A pedestrian walks by a "now hiring" sign posted in the window… (Justin Sullivan, Getty…)
California's economic growth revved up in February as employers added 41,200 jobs, one of the highest monthly gains since the Great Recession ended nearly four years ago.
The payroll gains helped push the unemployment rate down to 9.6% from 9.8% in January, according to data released Friday by the state Employment Development Department.
The growth in net new jobs, buoyed by increased consumer spending, was another positive sign for a state that has steadily gained jobs over the last year, hitting a monthly high of 74,000 in January 2012. Last month, only Texas outpaced California in job creation.
MAP: California unemployment since 2009
"We should continue to get growth this year and next year," said Dan Seiver, chief economist at Reilly Financial Advisors in San Diego. "The recovery is a sustainable one. Nationally, it is slowly gaining steam and that is also true in California."
The improvement in California is part of broader gains in the nation, where jobs have been coming back steadily. Jobless rates fell in 22 states around the country last month. The overall U.S. unemployment rate dropped to a four-year low of 7.7% in February; March results are expected to be released next Friday.
The resurgence of the consumer has been a major factor in keeping the job-creation machine and the overall economy moving along. The Commerce Department said Friday that spending rose 0.3% last month despite higher payroll and sales taxes. Consumer confidence also has edged up as personal income jumped 1.1% in February from the month before.
The state's labor force — those who are employed or looking for jobs — grew by 48,000 in February. That typically points to a strengthening market as job seekers who gave up trying to find work are once again sending out resumes and flocking to job fairs.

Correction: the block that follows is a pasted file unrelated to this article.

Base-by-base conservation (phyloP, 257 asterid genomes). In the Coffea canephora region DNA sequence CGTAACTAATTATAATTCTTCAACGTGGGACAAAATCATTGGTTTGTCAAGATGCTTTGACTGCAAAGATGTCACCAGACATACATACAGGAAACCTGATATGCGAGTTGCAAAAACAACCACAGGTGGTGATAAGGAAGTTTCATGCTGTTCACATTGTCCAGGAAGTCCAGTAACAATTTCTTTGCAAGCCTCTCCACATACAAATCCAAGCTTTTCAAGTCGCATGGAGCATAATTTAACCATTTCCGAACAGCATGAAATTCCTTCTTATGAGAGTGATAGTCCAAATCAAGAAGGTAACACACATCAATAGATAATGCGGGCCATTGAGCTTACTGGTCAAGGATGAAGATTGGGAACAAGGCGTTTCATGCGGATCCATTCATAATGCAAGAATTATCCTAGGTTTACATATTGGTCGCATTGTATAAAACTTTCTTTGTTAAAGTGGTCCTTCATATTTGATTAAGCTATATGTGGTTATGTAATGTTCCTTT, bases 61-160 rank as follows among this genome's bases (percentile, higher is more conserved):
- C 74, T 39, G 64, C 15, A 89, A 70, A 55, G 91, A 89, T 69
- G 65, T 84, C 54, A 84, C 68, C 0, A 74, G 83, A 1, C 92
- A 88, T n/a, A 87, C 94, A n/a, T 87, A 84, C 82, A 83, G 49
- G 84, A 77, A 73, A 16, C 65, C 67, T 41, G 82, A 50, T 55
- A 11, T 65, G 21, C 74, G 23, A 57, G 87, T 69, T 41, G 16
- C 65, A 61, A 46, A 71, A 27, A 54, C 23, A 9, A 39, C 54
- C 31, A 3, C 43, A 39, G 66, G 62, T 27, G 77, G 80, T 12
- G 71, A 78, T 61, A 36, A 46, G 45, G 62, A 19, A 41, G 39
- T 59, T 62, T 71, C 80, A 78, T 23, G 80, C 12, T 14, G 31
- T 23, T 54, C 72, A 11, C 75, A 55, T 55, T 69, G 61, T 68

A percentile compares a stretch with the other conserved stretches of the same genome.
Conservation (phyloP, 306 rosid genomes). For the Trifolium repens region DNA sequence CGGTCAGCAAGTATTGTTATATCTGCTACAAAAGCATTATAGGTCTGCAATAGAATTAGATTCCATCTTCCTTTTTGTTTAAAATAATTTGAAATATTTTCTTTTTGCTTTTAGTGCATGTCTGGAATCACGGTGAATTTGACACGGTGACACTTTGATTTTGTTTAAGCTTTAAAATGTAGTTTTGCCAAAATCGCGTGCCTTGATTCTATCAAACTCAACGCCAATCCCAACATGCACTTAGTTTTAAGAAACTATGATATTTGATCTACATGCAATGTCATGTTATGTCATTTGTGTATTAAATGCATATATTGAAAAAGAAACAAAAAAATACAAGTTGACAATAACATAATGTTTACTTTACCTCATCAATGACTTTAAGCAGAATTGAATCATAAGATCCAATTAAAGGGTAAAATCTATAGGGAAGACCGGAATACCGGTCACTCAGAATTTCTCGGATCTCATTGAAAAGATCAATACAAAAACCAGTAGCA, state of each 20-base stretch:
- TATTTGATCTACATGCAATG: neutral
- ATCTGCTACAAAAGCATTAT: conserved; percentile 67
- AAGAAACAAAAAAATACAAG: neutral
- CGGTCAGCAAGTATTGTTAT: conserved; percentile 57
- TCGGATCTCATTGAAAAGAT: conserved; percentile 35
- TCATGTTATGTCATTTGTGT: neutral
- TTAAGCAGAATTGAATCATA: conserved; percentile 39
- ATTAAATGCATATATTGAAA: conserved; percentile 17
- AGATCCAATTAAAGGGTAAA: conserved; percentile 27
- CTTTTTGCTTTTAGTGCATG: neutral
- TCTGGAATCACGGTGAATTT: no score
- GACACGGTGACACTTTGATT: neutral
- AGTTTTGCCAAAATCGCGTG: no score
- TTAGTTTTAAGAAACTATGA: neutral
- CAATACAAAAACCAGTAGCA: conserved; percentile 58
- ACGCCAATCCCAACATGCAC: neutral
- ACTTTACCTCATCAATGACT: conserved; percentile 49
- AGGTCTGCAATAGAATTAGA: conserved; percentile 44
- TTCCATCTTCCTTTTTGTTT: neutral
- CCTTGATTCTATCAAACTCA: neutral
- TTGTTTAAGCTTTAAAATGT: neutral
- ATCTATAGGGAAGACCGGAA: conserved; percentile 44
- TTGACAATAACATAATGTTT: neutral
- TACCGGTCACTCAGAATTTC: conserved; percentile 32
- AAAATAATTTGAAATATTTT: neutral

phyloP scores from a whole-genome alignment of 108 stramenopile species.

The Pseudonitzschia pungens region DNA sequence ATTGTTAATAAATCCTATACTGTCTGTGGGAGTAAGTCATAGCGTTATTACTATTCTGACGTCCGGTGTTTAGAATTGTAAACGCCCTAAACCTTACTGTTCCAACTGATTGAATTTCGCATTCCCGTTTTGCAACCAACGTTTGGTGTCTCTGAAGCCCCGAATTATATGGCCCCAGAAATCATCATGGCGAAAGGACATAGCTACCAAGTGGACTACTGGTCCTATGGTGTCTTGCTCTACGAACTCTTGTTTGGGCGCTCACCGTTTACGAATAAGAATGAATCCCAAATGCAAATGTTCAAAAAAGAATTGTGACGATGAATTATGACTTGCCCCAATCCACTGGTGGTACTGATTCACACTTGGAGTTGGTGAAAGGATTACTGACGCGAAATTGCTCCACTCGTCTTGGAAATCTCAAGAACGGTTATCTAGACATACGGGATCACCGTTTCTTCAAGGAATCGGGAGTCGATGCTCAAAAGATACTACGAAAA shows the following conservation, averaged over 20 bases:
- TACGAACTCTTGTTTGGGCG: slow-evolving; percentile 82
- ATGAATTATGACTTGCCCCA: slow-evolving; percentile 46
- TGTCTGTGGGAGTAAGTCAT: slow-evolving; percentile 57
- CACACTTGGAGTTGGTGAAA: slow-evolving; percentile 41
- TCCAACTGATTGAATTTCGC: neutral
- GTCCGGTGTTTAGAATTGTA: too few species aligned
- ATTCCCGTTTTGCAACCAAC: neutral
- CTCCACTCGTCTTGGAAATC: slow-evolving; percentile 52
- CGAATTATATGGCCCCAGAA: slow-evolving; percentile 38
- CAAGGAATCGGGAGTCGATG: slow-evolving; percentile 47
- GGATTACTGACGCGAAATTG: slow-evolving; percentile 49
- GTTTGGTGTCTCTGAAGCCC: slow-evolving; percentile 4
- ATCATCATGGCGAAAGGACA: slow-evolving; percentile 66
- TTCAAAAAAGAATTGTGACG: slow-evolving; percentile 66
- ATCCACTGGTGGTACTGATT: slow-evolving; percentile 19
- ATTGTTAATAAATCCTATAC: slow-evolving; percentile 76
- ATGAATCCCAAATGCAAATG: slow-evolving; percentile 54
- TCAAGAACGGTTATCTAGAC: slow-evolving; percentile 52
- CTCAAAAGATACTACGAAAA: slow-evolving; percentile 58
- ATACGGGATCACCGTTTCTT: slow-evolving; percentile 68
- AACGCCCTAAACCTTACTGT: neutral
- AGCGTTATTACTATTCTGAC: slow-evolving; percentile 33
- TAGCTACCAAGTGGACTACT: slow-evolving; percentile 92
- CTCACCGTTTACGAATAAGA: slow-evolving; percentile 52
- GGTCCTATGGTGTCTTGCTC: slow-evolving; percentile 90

"We are seeing people coming back to the labor force, and at the same time enough civilian employment is generated to bring down the unemployment rate," said Esmael Adibi, director of Chapman University's A. Gary Anderson Center for Economic Research.
Workers such as DeAnna Sumrow, 49, are finally getting responses to their applications.
Unemployed since 2008, Sumrow said she has survived on help from family and part-time work at her church, but hopes to find a job soon in bookkeeping or human resources.
"I'm seeing more opportunities, people are contacting me about my resume," the downtown Los Angeles resident said. "I have nothing coming in right now, not even food stamps."
Those searching for work, meantime, often are finding a new employer-employee relationship: Companies now are accustomed to squeezing more from workers and often paying less, said Michael Bernick, former director of California's Employment Development Department.
More firms also are opting to hire part-time workers or contractors from staffing agencies, partly because the firms don't have to pay health benefits.
"We have entered a new normal," Bernick said. "It's just a different job world than in the past."
California still has a long way to go to overcome aftershocks from the housing crisis, which dragged down the economy for years. The state is tied with Nevada and Mississippi as having the highest unemployment rate in the nation.
Friday's employment report showed that the biggest gains last month were notched in leisure and hospitality with 15,700 jobs added, pointing to a surging tourism industry.
The government sector, helped by extra revenue generated from a sales tax hike, showed a gain of 11,200. A revitalized market for homes helped boost construction jobs by 5,700.
"Job growth will be led by a recovery in construction adding to the state's traditional strengths in technology, trade and tourism," said Stephen Levy, a senior economist with the Center for Continuing Study of the California Economy.
Manufacturing continues to be a weak spot, shedding 3,300 positions, as the ongoing Eurozone crisis pushed down demand for U.S. exports, economists said. The combined trade, transportation and utilities sectors lost 7,000 positions in payrolls.
Economists predict that a stronger job market this year will offset any impact from the federal spending cuts known as sequestration that went into effect March 1.
"The California economy is so big that the effect will be small given the overall size of the economy," Seiver said. "We are hoping the blip is small enough that it won't be noticed too strongly."
Coastal counties continued to lead the way for job creation in the state in February.
Los Angeles County added 39,000 nonfarm jobs, and unemployment dropped slightly to 10.3% from 10.4% in January. The information industry, including motion picture and sound recording, led the gain. Professional and business services, educational and health services, and leisure and hospitality also added positions.